Mathieu GUIDERE PhD. Linguistics, The Sorbonne

Course and current status

Mathieu Guidere has completed his PhD in Linguistics from The Sorbonne University (Paris, France) and postdoctoral studies from The University of Lyon (France). Since 2016, he has been professor at the University of Paris (France) and Research director at the French National Institute of Health and Medical Research (INSERM, France), but he has held professorships at other institutions including the University of Geneva, Switzerland (2007 to 2011), and the University of Toulouse, France (2011–2016). 

Positions chronology:

Research Director at the French National Institute of Health (2018-now)

Professor (tenure) at the University of Paris, France (2016-2018)

Professor (tenure) at the University of Toulouse, France (2011-2016)

Professor (tenure) at the University of Geneva, Switzerland (2007-2011)

Professor (tenure) at the Saint-Cyr Military Academy, France (2003-2007)

Associate Professor (tenure) at the University of Lyon, France (1999-2003)

Scientific summary

Dr. Guidere is the founder of the predictive linguistics in 2006 while he was professor at the French Military Academy of Saint-Cyr and director of the Strategic Information Analysis Unit.

In 2015, he published a book in French that summarizes his work on predictive linguistics: "La Linguistique predictive: de la cognition à l’action", one of his numerous writings on language and security. Guidere had already previously written many publications discussing the role of linguistic markers in the prediction of violent actions.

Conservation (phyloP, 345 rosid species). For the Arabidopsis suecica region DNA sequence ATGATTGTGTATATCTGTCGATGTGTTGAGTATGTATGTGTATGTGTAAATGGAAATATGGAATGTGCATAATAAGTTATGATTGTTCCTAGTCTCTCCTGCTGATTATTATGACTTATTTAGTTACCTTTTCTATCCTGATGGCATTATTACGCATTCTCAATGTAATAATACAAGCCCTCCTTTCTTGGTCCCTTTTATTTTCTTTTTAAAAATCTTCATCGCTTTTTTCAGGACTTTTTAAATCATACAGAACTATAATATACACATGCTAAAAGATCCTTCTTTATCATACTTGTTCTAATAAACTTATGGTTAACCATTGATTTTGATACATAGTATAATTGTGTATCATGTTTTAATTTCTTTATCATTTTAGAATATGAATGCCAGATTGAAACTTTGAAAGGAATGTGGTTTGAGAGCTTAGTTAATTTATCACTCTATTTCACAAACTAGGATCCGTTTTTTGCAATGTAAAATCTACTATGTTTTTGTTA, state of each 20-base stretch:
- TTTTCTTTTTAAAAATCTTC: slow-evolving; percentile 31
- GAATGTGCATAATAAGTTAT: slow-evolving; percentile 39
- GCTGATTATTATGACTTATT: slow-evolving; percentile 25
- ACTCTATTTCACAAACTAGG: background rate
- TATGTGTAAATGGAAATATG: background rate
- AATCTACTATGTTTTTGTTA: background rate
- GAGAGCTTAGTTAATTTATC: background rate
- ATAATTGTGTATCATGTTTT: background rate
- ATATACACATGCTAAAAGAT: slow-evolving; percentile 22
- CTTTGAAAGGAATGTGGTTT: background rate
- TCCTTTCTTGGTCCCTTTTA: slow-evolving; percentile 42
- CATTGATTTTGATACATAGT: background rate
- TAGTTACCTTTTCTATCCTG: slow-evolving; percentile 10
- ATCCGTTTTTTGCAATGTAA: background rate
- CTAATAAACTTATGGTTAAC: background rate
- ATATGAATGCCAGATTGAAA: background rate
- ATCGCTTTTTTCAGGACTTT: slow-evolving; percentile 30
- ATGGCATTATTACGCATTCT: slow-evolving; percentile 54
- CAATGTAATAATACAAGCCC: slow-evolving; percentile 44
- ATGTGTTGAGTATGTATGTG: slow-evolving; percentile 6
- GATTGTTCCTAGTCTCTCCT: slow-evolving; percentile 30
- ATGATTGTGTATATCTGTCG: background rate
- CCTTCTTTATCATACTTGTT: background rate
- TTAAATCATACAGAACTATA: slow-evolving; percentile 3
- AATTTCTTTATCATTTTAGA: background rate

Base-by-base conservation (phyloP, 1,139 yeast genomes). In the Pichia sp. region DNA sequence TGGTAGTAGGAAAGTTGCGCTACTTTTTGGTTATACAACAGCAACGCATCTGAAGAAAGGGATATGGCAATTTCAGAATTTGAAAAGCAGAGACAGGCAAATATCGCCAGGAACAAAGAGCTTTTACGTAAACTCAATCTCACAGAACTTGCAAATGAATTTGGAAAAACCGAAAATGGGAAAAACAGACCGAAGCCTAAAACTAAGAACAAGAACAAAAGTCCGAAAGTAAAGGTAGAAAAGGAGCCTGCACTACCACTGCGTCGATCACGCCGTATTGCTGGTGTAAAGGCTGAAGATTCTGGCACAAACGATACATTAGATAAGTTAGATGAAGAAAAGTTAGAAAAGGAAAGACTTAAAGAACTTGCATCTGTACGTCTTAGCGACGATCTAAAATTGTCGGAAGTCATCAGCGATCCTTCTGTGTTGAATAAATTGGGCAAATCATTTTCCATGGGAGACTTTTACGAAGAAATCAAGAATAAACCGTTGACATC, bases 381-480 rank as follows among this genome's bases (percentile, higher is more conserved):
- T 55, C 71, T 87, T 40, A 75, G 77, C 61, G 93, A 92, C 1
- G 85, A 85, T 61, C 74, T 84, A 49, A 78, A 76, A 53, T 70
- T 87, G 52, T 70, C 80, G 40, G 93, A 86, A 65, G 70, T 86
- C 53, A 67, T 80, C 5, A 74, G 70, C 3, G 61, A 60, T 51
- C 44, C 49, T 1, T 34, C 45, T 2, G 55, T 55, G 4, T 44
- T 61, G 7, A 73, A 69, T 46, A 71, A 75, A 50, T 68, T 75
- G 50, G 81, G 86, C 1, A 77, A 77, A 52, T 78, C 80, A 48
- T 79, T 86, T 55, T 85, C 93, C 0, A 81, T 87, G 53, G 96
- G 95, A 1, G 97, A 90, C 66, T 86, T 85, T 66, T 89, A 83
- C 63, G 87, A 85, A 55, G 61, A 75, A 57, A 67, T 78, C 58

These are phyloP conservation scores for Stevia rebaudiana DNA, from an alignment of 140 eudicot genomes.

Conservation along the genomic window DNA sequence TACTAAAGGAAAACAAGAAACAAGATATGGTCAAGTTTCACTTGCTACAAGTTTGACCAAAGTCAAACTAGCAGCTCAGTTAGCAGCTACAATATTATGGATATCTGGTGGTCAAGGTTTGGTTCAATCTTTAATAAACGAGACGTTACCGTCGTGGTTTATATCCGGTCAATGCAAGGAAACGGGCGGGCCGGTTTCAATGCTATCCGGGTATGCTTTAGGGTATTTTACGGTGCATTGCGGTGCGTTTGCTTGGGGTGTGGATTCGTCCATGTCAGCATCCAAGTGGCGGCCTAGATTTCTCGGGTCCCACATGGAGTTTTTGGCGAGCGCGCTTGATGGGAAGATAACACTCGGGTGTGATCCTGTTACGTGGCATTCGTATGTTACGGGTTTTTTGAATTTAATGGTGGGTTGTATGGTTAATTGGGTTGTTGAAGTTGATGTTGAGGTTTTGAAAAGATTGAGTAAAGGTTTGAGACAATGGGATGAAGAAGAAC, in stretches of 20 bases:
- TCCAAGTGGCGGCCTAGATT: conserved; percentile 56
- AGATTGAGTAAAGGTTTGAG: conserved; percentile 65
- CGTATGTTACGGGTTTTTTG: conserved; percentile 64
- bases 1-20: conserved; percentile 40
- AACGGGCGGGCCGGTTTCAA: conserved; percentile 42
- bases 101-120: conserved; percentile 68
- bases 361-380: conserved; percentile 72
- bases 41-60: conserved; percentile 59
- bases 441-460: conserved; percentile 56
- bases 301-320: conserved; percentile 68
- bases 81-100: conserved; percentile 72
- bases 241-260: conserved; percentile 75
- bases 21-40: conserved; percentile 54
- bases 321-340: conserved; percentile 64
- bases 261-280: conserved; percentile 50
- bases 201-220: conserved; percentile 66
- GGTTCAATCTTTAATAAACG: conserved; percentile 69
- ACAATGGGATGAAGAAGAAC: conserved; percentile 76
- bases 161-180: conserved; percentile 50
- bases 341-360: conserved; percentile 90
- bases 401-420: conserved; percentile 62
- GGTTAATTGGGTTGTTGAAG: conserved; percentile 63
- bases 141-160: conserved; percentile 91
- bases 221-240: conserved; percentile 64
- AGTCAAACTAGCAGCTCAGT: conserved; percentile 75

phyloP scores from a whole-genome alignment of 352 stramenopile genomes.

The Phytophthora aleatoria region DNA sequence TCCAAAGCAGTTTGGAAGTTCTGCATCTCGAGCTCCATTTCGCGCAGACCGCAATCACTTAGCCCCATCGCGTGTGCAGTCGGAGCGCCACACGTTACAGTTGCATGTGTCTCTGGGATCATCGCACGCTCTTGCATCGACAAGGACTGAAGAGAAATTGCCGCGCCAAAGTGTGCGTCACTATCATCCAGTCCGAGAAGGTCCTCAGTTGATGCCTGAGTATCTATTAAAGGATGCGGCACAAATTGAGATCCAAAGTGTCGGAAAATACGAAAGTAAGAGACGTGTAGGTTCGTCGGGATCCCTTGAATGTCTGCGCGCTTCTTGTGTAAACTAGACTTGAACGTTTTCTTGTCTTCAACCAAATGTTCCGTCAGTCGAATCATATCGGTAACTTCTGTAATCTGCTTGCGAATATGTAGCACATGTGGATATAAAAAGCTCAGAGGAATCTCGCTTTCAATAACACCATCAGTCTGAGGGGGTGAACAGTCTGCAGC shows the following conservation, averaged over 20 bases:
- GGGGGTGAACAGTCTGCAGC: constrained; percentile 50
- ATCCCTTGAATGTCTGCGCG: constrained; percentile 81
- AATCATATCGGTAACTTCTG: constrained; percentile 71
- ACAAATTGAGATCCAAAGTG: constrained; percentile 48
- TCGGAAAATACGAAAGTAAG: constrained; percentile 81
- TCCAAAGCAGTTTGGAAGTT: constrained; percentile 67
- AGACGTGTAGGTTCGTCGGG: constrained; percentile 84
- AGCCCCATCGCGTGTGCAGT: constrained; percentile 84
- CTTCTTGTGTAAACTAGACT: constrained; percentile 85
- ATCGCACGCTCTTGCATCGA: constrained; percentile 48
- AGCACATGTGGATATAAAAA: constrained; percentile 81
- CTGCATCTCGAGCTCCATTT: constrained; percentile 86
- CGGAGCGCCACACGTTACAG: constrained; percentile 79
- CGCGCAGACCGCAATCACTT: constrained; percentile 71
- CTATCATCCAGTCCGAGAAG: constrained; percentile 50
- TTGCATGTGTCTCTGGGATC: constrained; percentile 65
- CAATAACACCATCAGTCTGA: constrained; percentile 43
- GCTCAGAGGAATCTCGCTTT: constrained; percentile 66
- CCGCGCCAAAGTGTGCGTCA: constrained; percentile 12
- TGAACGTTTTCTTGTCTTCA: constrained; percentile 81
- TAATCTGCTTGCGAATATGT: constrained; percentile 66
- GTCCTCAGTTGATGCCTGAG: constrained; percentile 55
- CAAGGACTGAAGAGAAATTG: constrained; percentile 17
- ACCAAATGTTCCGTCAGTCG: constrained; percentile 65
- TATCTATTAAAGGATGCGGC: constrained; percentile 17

Mathieu Guidere has a proven track record in NLP applied to security and counter-terrorism. In 2015, he was Team Leader of the European Union Counter-Narrative Program. In 2017, he was Senior Expert of the United Nations (UNOWAS) Counter-Narrative Program in West Africa and the Sahel region (G5 Sahel).

He was ranked first in the French national competition (Agrégation) in Arabic language and Islamic culture (he is fluent in Standard Arabic and in several Arabic dialects). Since 2005, he also has an HDR diploma (Accreditation to Supervise Doctoral Research, Habilitation à Diriger les Recherches).

In 2007, he joined the University of Geneva (Switzerland), where he was professor of Translation Studies and Multilingual Monitoring. During his professorship there (2007-2011), he proposed the “Theory of Predictive Linguistics”, and he is the co-inventor of two international Patents on Cognitive Computing, that enabled him to establish leading academic programs directed to solve mental health disorders.

After that he joined the “MIT Mind Machine Project” as an external collaborator, and published many articles on clinical linguistics and psychotrauma (PTSD). By the end of 2012, the field had attracted the attention of many people and started to grow. He has been keynote speaker at the International First Responder Military Symposium, and the organizer of the First European Symposium on Psycho-Trauma and PTSD.

In 2022, he published (in collaboration with Pr. Louis Jehel) a book on "Pyschotraumatology: the Words of Trauma" (Editions Lavoisier, Paris, France) in which he applied Predictive Linguistics to common issues of mental health.

Image d’exemple